Judge sets bail for Indiana woman accused of driving into building she believed was 'Israeli school'

INDIANAPOLIS (AP) — An Indianapolis woman accused of backing her car into a building she believed held an “Israeli school" was ordered Wednesday by a judge to stay away from synagogues and other Jewish religious and cultural centers.

Ruba Almaghtheh, 34, was formally charged Tuesday with intimidation, criminal recklessness and institutional criminal mischief, all felonies. A Marion County judge entered a not guilty plea for her and set her bond at $200,000 during her initial court hearing Wednesday.

Two adults and three children were inside the Israelite School of Universal and Practical Knowledge on Saturday when Almaghtheh allegedly backed into it and shouted “Free Palestine.” No one was injured.

Her attorney, Gary Colasessano, told The Associated Press that his client doesn't remember driving into the building. He said he believes she experienced an “episode,” possibly due to several medications she takes for physical disabilities and the mental stress of a pending divorce while caring for her three children.

According to a probable cause affidavit, Almaghtheh told officers at the scene that she had been watching TV coverage of the war in the Middle East “and decided to plan an attack by crashing into the building on purpose because she observed a symbol located on the residence that she took high offense to and related it to being an Israeli school.”

The front of the building has a “Hebrew Israelite” symbol resembling a Star of David with lettering, the affidavit says.

The Israelite School of Universal and Practical Knowledge is in fact listed by the Southern Poverty Law Center among various groups it terms “Radical Hebrew Israelites,” and which the law center has designated a “hate group,” noting its ideology has become increasingly antisemitic, anti-white, anti-LGBTQ, xenophobic and misogynistic since the 1960s.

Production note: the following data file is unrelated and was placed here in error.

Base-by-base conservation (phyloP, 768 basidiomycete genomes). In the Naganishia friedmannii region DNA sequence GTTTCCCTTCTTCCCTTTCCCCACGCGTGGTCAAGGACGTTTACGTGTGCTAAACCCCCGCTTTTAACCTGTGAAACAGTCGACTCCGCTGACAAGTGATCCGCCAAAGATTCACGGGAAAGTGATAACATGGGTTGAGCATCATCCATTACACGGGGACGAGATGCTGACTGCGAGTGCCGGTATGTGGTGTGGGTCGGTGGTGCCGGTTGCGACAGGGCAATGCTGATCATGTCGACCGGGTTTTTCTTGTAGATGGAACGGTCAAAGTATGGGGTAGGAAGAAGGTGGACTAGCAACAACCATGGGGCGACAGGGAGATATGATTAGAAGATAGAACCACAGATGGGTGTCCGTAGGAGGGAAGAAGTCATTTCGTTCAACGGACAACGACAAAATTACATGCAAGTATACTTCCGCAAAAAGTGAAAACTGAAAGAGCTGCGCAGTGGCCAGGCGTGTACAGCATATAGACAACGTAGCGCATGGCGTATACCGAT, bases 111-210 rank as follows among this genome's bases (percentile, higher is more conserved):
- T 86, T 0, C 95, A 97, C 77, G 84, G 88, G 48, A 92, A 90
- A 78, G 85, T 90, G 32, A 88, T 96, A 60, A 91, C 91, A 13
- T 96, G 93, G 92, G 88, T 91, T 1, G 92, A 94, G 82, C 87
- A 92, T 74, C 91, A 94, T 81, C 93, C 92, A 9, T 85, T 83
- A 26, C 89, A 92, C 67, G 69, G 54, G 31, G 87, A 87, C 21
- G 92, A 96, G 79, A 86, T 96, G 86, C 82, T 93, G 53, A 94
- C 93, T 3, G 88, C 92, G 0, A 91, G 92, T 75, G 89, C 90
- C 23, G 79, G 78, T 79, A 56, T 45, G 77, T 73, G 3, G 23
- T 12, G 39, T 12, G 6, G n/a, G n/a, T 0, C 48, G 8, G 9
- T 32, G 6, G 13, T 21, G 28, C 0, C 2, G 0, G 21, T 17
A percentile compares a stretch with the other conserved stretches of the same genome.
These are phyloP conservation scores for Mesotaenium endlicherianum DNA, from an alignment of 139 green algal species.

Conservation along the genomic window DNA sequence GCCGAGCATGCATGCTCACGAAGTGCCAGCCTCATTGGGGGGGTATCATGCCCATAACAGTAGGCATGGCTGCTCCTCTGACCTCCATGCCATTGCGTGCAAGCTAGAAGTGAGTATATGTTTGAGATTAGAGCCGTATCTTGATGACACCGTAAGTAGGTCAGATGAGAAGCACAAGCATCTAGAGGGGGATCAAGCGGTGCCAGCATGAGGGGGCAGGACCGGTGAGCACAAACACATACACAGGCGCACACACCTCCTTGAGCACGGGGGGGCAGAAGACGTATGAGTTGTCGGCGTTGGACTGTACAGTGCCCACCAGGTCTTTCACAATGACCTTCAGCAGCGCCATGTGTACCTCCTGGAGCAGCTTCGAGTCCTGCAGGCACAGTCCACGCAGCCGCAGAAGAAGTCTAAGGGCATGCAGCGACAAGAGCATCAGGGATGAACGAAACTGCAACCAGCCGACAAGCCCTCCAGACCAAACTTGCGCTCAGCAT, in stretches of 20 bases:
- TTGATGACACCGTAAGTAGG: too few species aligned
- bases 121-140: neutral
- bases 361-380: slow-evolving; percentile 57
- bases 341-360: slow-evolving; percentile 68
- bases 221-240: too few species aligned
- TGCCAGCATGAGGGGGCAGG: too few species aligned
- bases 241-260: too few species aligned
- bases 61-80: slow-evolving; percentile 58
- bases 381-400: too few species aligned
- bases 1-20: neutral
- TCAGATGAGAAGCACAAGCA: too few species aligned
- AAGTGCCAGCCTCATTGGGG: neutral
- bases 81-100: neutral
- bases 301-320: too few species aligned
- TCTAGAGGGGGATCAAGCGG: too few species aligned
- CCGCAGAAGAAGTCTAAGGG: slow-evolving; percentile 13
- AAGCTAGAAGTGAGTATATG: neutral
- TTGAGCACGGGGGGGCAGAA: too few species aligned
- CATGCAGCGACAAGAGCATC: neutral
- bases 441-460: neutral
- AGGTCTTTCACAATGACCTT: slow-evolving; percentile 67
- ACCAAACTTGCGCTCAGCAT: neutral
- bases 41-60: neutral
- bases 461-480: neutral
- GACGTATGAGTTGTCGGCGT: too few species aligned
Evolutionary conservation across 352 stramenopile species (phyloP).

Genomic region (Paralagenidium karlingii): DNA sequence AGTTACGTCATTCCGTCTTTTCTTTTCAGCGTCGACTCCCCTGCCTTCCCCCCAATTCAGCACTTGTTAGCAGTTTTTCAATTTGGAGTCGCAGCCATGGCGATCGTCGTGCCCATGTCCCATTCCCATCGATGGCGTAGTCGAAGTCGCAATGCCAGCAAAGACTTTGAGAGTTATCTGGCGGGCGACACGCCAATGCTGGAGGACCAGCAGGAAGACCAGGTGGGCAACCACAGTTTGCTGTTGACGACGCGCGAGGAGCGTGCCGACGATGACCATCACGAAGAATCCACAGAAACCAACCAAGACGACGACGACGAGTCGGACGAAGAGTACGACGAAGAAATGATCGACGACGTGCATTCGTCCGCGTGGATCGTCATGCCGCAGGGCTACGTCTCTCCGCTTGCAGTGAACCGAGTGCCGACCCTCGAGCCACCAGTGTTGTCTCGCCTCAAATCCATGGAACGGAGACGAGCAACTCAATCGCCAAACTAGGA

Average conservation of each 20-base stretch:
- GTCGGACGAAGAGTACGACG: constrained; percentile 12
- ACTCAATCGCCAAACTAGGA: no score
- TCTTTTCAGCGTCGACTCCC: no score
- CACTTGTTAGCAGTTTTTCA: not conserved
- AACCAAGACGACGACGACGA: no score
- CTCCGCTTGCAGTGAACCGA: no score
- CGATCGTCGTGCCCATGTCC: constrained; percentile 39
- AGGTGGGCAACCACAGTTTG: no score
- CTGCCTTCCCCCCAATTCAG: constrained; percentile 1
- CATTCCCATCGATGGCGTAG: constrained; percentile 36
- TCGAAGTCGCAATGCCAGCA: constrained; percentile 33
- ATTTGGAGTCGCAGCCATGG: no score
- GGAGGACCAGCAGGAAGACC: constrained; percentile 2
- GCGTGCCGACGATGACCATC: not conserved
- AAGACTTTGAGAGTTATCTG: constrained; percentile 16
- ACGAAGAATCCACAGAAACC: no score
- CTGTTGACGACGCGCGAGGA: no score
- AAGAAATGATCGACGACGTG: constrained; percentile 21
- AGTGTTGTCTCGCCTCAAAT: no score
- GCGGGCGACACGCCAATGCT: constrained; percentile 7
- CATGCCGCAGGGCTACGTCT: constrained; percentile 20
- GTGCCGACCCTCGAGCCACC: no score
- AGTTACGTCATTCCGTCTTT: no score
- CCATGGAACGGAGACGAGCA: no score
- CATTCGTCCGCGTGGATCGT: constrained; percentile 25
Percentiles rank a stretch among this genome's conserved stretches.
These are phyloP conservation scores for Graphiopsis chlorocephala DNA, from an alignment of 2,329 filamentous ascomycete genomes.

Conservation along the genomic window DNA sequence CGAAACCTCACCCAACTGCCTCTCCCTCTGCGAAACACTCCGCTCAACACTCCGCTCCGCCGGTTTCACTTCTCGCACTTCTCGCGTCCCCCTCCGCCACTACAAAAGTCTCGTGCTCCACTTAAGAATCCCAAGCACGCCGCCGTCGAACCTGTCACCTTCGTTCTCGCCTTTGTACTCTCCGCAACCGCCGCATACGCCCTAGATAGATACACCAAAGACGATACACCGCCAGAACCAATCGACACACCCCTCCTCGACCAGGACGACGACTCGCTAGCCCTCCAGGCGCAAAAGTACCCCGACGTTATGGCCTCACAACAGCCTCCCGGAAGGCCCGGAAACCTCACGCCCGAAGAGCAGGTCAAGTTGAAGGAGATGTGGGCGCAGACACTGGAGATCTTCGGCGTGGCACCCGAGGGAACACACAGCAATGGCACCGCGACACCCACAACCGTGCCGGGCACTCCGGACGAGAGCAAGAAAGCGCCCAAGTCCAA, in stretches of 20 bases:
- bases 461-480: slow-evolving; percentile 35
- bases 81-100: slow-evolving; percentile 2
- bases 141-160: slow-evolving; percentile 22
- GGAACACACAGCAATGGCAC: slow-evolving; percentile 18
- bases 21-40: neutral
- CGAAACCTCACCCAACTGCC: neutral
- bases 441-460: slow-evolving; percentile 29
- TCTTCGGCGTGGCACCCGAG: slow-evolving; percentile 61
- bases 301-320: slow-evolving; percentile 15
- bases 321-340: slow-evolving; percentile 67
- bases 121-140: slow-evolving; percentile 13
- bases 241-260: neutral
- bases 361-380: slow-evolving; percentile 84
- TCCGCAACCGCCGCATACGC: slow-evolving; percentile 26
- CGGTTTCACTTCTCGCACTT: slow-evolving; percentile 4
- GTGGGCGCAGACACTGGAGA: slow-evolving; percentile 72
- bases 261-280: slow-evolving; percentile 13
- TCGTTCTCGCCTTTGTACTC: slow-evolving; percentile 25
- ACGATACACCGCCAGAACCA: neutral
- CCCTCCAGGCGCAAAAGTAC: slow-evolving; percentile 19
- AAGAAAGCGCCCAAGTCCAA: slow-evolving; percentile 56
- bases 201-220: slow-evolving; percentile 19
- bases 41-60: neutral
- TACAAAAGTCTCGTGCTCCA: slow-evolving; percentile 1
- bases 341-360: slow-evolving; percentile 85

The leader of the Israelite School of Universal and Practical Knowledge in Indianapolis, Captain Chaapash Yahawadah, said Wednesday it is part of an international organization with several schools, including some in the United Kingdom. He said it is challenging the Southern Poverty Law Center's designation.

A man who had been sitting in a car outside the school building told police he watched a woman put her car in reverse and back directly into the building, the affidavit states. He told police he went to check on the driver and she "immediately starting ranting, yelling `Free Palestine, Free Palestine'" and accused him "of sending money to keep her people oppressed."

The affidavit said another man who came out of the building after hearing a “big boom" told police the woman made similar comments to him. The court record said the building sustained about $10,000 in damage.

Colasessano said his client is Muslim and is a U.S. citizen originally from Jordan who has no previous arrest or criminal record. He was not aware of any ties to Palestine but said that before Saturday she had been watching “the constant barrage of news about the war in Gaza" and became overwhelmed.

He said Almaghtheh recently filed for divorce after her husband left her and moved to Africa. He said she has also been under a doctor’s care for several physical ailments that cause her physical pain.

He said her $200,000 bond is “astronomically high” given the charges.

A deputy prosecutor wrote in a motion seeking the greater than standard bond that Almaghtheh “intentionally crashed her vehicle into a building that she believed was home to a religious or cultural center that supports Israel.”

At Wednesday's hearing, a judge set a bail review hearing for Nov. 17 and approved a no-contact order ordering Almaghtheh to stay away from the Israelite School of Universal and Practical Knowledge and “all synagogues, temples, and other Jewish religious and cultural centers in Marion County.”

“The allegations in the probable cause affidavit are extremely disturbing. We cannot and will not tolerate hate in our community,” Marion County Prosecutor Ryan Mears said Wednesday in a statement.